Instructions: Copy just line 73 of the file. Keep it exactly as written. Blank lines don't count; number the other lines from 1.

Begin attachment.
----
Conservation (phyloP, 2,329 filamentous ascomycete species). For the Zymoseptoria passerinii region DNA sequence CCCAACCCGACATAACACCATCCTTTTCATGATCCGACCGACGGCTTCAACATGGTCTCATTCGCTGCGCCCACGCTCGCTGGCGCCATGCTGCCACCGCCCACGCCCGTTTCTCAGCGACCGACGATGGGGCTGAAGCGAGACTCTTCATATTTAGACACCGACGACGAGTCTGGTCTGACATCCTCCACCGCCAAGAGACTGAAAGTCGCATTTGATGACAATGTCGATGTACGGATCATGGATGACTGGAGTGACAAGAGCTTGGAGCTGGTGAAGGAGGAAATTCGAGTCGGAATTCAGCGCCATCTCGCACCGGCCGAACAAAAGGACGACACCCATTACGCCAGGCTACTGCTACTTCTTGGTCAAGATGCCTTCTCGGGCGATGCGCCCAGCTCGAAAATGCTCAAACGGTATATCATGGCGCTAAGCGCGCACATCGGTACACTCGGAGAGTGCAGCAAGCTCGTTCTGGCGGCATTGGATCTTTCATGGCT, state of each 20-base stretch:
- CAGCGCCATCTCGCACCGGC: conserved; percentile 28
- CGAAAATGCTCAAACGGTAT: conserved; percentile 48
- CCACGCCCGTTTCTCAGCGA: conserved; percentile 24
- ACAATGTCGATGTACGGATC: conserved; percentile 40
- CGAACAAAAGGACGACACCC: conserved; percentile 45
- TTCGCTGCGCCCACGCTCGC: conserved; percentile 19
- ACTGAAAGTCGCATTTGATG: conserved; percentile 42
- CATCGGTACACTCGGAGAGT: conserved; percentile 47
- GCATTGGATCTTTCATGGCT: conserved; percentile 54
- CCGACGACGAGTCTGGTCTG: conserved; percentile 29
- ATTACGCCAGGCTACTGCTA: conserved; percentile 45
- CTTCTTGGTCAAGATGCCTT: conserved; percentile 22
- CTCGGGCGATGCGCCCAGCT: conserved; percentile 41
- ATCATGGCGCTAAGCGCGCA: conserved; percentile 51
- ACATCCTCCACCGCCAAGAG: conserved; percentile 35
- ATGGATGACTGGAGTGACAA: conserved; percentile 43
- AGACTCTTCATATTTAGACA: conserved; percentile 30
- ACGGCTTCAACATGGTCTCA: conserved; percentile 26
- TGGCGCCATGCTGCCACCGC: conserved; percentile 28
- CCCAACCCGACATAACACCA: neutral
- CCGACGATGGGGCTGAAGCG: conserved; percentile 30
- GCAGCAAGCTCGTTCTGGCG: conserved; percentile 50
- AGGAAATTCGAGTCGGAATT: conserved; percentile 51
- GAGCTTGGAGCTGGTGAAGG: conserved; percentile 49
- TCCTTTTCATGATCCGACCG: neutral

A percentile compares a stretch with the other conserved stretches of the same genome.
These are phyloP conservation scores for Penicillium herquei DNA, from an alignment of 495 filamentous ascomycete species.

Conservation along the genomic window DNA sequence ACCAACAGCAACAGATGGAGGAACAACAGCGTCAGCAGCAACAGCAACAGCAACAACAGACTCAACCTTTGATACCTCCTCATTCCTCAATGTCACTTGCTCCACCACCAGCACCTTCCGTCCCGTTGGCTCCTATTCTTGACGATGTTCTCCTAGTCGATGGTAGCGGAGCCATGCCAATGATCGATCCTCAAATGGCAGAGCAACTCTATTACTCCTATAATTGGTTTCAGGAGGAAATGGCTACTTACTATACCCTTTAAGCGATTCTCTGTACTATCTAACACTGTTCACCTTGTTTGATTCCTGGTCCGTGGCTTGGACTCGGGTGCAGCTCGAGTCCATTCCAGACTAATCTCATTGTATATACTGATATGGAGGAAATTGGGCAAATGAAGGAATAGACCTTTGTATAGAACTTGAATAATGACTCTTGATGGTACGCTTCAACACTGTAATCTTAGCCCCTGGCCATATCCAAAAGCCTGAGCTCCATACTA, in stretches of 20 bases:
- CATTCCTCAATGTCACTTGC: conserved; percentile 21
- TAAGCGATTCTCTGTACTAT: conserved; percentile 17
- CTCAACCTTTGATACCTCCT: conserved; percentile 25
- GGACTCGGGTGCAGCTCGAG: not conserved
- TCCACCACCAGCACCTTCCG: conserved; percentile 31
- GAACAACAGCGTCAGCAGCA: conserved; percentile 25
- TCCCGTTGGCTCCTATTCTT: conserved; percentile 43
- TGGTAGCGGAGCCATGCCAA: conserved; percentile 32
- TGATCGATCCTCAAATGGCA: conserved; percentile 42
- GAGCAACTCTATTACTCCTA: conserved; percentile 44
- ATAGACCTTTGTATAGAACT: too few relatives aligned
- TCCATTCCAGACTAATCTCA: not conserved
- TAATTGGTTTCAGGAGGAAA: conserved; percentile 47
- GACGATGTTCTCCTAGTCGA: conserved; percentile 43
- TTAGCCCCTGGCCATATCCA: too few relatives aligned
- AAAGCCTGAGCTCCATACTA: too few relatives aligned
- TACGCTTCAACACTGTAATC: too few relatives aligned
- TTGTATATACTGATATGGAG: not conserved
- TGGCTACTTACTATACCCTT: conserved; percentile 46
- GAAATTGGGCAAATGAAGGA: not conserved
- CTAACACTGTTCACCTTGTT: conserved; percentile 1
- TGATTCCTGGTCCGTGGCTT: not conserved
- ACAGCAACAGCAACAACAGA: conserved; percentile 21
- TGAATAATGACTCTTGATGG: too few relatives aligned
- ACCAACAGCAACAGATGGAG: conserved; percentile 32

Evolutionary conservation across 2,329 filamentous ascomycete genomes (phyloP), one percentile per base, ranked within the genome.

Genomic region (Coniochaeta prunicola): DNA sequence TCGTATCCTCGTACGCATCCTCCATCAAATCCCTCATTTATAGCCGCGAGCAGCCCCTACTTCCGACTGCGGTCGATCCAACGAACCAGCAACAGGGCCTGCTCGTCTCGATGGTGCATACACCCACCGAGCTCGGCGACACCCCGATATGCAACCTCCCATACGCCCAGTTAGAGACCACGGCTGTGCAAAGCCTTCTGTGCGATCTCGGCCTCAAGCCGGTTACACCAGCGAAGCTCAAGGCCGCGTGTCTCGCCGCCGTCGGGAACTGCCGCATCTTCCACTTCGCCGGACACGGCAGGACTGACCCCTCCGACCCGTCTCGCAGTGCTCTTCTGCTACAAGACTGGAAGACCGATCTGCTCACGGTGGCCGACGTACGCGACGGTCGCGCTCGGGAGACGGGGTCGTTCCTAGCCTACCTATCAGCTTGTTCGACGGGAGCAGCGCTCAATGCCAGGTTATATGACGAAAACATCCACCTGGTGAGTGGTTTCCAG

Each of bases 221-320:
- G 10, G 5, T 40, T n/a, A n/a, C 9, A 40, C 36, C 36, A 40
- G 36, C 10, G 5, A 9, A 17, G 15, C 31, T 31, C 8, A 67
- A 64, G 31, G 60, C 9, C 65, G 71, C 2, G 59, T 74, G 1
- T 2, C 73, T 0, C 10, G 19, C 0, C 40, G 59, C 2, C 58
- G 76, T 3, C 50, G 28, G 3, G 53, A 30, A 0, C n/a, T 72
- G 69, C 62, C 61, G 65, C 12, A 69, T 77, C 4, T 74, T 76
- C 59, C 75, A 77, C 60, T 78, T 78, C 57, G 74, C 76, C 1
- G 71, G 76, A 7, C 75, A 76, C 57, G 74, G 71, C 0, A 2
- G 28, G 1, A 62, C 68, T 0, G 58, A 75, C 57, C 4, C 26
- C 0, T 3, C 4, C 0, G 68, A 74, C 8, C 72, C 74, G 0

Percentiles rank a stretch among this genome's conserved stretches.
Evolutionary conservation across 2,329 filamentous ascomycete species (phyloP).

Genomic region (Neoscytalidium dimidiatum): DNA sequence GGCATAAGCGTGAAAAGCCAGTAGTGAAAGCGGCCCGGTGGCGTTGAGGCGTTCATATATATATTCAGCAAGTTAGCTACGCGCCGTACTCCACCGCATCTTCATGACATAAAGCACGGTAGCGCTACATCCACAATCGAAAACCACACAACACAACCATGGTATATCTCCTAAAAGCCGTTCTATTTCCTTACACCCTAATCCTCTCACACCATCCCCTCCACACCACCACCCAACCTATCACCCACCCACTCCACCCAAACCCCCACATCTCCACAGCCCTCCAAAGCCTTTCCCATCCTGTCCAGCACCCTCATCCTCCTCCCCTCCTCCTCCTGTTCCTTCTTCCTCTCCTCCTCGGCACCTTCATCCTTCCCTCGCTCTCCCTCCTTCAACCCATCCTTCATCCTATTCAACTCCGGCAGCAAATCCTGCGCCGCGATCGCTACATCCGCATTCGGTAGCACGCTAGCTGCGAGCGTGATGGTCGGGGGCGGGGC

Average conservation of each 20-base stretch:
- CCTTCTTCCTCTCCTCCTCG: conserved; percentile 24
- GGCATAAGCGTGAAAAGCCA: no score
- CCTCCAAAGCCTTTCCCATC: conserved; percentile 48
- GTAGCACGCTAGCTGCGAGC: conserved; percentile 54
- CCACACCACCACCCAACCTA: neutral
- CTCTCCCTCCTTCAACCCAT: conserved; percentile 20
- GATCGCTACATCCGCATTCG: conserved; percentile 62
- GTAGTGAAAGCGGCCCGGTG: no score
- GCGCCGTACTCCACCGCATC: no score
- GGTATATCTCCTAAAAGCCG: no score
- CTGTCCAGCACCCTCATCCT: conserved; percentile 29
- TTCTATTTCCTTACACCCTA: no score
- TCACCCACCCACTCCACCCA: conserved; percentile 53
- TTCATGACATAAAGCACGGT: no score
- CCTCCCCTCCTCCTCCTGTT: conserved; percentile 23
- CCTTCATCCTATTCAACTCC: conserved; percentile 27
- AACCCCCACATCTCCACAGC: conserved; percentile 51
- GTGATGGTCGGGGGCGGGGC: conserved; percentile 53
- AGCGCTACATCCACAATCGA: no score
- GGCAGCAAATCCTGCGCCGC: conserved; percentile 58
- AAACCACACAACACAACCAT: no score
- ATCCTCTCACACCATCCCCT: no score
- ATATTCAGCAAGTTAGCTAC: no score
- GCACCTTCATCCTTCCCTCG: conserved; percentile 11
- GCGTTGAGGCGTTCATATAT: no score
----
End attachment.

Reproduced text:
- GGCATAAGCGTGAAAAGCCA: no score